The 2017 R&D Trends Forecast by the Industrial Research Institute estimates that global R&D investment will increase by 3.4% in 2017 to $2.066 trillion with academic institutions and federal labs making up a significant portion of that total. Government and academic researchers play a critical role in developing new technologies, and one would expect that companies seeking to identify and acquire external technologies would maintain highly diversified networks of partners that span scientific specialties, university systems, and geographic regions.
Diversity in innovation networks depends on maintaining active research partnerships and collaborations with universities and organizations outside of their geographic region and national boundary. While scientific research tends to follow similar trends globally, there can be wildly different levels of intensity and specialization in technological areas, meaning that organizations would be largely unable to depend on a handful of partnerships to sustain an innovation network.
Although many companies believe they maintain a very diversified innovation network, this is not always true.
Wellspring Scout uses machine learning to scan hundreds of public and proprietary data sources to stitch together profiles on innovation partnerships. Using Scout, we analyzed the technology partnership data for ten leading companies in a variety of industries.
Specifically, we wanted to see whether external research collaborations were concentrated among a handful of partners or if organizations were making efforts to diffuse their partnerships across a number of diverse sources, geographies, and fields of research. In order to quantify research collaborations, we recorded the number of joint research publications and joint patents that these companies produced with external universities or government institutions.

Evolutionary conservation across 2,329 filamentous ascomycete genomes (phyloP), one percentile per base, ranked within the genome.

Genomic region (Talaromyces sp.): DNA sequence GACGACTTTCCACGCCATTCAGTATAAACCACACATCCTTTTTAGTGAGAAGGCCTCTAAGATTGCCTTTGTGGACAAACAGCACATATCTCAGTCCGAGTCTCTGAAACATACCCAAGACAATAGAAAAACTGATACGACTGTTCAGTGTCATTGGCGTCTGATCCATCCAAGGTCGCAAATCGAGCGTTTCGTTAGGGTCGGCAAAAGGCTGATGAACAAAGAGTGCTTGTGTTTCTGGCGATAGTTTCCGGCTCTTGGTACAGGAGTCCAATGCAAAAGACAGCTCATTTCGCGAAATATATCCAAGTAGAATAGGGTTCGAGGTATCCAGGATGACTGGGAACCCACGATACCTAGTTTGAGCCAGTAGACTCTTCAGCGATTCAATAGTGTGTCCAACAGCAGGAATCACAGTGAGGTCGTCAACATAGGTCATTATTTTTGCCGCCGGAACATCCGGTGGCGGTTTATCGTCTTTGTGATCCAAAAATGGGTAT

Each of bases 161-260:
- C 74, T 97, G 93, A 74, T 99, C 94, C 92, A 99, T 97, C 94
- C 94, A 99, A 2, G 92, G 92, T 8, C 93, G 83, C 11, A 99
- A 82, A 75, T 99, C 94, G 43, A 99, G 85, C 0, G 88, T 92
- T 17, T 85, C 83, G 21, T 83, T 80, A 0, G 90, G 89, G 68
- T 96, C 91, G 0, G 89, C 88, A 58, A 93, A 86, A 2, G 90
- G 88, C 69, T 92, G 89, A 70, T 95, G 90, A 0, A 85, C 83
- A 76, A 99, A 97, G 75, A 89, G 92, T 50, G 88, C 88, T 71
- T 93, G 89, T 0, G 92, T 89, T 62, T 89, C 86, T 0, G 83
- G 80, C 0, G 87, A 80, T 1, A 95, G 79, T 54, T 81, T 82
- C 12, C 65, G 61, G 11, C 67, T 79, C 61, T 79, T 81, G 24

As a whole, we found a great degree of concentration within innovation networks of these large companies. For our first example, BASF has hundreds of technology scouts, thousands of employees, and likely dozens of ongoing innovation projects at any given time. BASF, according to Wellspring intelligent search data, partners with the same five organizations on 15% of all jointly published research. Furthermore, they also work with the same five organizations on 63% of all jointly filed patents. Expanding the scope to the top ten collaboration partners, we see even greater concentration, with the top ten partners accounting for 24% of publications and 72% of all patents.
The trend holds largely the same across the other large companies we sampled. In other words, the largest and most innovative companies in the world complete a third to a half of all technology collaborations with the same five partners. At FoxConn, over 96% of innovation collaborations occurs with the same ten partners. This begs the question, are these companies missing opportunities? Is innovation myopia preventing companies from fully exploiting the $2.4 trillion dollars in research conducted around the world every year?
Wellspring Scout data shows that many large organizations have a heavy bias towards a handful collaboration partners. On average, a corporation will concentrate over 60% of collaborations with just ten organizations. There are thousands of dedicated research organizations conducting ground breaking work all over the world, yet most companies only work with the partners they already know.